“That’s the big question—whether CO2 can move us to the Pliocene,” — Alexey Fedorov of Yale University questioning whether reaching the tipping point in CO2 concentration will be able to send us reeling back into the conditions of the Pliocene age.
Climate change has reached a tipping point. What are the nation’s preeminent engineering leaders doing to stop it?
The MEM mission statement reads:
McCormick’s Master of Engineering Management program combines the management principles of an MBA program with comprehensive, quantitative and analytical tools to prepare experienced technical professionals to solve the complex issues in today’s technical and global companies.
The NUMEM program is designed to give engineers the tools to solve complex issues in today’s technical and global companies. As a graduate program the courses focus on skills and abilities necessary in the work place, but MEM students often have a global mindset when addressing problems, such as the concerns MEM student Victor Moran covered in his piece on wind energy.
A few months ago, NUMEM Director Mark Werwath asked why there are not more engineers in civic leadership? With the global CO2 concentration now at 400 parts per million, rapid climate change has reached a critical condition. “To me, in my mind, the evidence is quite clear that the CO2 is rising and the temperatures and climate will be affected whether we acknowledge it or not,” states Professor Werwath. As the IEEE article linked above states: “The good news is that most educated people now have a sense of what that means—which would not have been the case 10 years ago. The bad news is that the world is more confused than ever regarding what to do about it.”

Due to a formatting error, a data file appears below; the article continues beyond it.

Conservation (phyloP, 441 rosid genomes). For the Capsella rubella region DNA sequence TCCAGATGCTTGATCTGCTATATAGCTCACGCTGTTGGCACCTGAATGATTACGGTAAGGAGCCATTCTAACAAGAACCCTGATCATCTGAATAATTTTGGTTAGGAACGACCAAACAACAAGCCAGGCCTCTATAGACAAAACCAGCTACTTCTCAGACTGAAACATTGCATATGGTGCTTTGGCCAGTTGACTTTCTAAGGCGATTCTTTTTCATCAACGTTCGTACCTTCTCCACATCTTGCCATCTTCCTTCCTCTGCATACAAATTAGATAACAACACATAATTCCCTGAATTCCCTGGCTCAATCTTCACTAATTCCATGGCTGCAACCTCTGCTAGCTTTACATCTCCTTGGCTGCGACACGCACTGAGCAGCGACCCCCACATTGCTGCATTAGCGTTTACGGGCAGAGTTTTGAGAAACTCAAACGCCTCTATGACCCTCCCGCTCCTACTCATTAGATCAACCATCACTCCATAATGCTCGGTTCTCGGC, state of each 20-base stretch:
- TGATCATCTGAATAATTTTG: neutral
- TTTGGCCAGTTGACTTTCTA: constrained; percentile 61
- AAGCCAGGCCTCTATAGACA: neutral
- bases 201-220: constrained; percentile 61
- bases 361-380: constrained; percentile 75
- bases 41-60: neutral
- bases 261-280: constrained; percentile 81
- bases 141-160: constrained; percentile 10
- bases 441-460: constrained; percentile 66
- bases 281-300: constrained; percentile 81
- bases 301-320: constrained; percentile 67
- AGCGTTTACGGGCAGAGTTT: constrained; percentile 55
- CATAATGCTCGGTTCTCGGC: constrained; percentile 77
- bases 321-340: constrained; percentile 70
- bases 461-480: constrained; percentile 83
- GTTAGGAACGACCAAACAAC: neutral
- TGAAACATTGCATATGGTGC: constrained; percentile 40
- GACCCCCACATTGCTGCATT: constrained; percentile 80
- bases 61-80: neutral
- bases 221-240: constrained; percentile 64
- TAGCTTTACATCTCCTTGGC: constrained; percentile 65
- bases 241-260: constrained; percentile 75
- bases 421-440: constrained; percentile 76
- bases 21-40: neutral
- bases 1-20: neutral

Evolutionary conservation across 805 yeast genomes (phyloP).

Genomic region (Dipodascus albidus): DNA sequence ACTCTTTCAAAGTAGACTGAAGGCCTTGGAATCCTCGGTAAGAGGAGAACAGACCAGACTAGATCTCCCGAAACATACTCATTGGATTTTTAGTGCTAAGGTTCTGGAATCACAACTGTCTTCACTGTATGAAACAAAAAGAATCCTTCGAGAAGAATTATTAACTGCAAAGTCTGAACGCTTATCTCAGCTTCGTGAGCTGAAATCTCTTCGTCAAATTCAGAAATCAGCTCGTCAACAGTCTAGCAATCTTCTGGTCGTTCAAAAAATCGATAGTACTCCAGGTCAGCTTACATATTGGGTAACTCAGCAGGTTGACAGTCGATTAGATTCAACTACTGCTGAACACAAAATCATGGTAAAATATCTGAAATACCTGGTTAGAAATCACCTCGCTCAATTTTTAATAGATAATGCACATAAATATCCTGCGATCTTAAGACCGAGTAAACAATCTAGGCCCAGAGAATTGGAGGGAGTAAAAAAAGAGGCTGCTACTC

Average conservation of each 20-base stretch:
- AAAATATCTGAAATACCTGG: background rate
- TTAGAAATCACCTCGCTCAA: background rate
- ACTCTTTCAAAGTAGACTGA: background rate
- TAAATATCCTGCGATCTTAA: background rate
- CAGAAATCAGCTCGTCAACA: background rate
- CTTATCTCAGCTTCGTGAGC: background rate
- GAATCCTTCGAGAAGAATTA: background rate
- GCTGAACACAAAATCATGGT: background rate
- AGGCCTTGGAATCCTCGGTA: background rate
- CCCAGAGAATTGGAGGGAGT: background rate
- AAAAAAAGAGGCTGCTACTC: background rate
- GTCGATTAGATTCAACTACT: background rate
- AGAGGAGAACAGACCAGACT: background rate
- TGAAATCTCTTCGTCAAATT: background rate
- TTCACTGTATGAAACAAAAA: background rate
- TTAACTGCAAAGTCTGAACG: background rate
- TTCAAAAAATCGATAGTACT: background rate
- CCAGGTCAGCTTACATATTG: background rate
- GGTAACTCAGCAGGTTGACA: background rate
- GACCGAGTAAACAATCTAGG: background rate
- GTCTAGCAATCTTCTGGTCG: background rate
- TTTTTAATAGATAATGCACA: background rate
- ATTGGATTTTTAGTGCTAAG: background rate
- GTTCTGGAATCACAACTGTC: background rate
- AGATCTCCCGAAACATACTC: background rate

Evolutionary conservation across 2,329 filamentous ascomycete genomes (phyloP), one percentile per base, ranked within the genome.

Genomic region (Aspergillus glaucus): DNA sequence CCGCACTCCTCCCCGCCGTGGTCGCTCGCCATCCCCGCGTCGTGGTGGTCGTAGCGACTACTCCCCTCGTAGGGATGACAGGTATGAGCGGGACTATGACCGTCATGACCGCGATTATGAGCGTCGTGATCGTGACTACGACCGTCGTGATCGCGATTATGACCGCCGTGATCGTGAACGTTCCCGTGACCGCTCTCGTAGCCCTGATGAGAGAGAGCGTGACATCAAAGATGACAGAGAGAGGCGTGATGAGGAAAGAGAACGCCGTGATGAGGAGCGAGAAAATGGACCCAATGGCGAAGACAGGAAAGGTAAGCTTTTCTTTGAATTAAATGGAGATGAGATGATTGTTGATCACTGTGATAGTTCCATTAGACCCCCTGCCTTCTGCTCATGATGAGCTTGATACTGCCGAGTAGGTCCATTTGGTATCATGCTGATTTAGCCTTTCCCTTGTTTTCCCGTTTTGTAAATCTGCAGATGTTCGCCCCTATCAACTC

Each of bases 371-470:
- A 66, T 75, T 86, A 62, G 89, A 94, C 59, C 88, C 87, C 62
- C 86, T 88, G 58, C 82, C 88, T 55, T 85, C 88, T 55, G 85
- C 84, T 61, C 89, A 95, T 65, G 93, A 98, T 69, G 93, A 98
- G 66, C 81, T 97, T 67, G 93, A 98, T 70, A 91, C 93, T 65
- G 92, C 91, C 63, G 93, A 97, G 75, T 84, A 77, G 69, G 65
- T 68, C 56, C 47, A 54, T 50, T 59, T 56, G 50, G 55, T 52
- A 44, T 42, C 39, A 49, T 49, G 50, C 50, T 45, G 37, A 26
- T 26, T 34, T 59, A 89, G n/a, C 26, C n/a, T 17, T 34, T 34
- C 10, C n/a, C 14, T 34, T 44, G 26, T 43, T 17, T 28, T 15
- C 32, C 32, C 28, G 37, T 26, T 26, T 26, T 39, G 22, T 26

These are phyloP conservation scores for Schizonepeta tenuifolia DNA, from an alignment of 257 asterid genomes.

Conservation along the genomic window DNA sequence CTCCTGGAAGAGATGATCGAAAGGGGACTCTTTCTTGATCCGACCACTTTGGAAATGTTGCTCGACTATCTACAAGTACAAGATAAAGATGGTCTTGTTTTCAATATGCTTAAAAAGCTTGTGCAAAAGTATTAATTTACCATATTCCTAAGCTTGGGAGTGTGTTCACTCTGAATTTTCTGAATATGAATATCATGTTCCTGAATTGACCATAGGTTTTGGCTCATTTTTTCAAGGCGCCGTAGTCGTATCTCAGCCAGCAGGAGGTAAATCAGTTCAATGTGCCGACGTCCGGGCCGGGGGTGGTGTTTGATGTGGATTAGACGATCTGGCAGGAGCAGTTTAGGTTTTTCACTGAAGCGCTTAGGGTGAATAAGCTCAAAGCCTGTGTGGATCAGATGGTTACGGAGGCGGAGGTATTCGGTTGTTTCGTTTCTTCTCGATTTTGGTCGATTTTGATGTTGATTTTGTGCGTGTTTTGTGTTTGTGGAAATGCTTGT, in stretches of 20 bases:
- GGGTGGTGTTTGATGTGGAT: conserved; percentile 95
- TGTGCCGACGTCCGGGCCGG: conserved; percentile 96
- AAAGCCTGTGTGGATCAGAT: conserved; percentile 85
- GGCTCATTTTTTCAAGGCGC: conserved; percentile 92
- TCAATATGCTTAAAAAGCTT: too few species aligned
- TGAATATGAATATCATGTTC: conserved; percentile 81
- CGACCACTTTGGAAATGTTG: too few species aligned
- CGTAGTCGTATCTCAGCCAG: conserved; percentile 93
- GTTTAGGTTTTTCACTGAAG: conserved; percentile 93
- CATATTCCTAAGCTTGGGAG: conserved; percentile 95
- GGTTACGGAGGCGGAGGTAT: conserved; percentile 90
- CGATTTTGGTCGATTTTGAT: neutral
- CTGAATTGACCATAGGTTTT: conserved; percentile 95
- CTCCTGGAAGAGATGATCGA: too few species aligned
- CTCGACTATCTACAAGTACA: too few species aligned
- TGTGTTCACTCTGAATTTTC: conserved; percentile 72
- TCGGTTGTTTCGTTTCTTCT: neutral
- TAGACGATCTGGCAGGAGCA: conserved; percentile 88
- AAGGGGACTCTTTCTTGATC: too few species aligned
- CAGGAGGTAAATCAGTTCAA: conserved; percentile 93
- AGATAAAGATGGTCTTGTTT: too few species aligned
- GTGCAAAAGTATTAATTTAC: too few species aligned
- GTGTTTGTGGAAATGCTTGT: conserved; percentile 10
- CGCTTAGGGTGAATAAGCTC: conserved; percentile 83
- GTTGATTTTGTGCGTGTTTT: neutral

For those who don’t understand the gravity of the situation, examples of the tragic events and odd occurrences of the last several years indicate how dire the situation has become, such as the impact Hurricane Sandy and last summer’s heat wave in the U.S. Some scientists, however, believe that some of the side effects could be positive, such as exposed land from retreating glaciers being converted to arable land to feed people in need of food.
“The threshold for losing the Greenland and West Antarctic ice sheets is very close to where we are now. Everything in the geologic record says we’re very close. You don’t need a lot of CO2—you just need a little bit of warming, and it doesn’t matter how you get it.” — Maureen Raymo of Columbia University’s Lamont-Doherty Earth Observatory in a First Perspective article.
This article outlines seven tipping points or boundaries environmental scientists have identified as points of no return in saving the environment With the commercial impact on nuclear power do to Fukushima and incidence like the U.S. opting out of Kyoto Protocol, new threats to environmental safety are on the table.
As some of the foremost engineering managers in the world, what do you think needs to be done to reduce global climate change and avoid the thresholds the earth moves ever closer to? Share your thoughts today.